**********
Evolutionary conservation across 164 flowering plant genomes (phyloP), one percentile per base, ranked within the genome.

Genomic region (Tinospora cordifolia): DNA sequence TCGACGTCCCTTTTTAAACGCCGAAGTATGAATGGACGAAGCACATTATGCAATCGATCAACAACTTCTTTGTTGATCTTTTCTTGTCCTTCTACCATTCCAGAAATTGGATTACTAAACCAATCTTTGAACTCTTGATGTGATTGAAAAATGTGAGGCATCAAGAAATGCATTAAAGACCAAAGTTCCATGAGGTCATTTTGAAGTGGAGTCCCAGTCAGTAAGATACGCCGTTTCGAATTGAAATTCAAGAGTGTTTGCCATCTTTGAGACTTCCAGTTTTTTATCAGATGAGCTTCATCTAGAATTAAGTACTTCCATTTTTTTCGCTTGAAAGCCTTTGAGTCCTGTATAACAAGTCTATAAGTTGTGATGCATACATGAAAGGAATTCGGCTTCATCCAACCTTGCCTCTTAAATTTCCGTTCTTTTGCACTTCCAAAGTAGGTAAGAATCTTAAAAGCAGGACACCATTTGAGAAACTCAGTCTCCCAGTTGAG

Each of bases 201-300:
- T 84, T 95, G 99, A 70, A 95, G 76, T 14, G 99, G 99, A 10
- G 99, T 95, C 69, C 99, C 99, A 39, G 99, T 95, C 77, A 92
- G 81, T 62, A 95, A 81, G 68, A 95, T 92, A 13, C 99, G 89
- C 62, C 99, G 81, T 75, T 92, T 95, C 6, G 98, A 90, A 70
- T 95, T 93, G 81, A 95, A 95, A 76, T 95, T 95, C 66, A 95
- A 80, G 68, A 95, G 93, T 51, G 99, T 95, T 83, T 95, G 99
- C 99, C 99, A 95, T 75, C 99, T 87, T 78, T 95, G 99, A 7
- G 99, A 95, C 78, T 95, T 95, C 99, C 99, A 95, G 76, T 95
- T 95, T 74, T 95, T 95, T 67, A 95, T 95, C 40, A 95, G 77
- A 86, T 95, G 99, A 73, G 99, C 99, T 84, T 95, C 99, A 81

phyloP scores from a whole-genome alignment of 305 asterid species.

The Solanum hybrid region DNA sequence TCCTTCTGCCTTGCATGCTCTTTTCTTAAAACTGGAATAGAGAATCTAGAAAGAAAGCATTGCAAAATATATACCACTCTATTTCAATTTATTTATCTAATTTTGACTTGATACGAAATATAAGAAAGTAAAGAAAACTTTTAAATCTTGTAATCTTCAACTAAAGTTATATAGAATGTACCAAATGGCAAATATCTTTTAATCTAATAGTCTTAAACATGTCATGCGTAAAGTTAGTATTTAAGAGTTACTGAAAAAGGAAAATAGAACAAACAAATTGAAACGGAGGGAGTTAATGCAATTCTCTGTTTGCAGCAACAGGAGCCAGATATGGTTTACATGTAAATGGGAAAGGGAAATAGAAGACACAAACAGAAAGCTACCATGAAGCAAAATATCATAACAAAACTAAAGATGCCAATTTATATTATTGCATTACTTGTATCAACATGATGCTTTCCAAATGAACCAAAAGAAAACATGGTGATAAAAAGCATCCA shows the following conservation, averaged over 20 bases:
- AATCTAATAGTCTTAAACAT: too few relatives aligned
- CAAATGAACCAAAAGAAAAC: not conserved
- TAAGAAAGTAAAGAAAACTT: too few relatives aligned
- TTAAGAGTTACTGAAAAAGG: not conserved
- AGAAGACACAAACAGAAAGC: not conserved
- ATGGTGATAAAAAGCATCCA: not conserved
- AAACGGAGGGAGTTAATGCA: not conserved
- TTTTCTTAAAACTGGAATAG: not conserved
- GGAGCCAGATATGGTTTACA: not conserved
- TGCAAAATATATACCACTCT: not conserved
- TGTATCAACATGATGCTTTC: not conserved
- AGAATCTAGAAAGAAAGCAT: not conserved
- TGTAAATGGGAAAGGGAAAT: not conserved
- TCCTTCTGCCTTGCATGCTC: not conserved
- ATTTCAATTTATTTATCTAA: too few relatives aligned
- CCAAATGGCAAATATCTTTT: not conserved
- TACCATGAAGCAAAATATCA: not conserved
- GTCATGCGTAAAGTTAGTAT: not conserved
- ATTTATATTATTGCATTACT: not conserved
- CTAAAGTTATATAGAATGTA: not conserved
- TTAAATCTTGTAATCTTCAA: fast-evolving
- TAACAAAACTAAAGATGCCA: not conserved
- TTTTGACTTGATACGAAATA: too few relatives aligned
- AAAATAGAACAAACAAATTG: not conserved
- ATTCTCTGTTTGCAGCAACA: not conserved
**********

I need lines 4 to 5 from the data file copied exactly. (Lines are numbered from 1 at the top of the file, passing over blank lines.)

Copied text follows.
- T 84, T 95, G 99, A 70, A 95, G 76, T 14, G 99, G 99, A 10
- G 99, T 95, C 69, C 99, C 99, A 39, G 99, T 95, C 77, A 92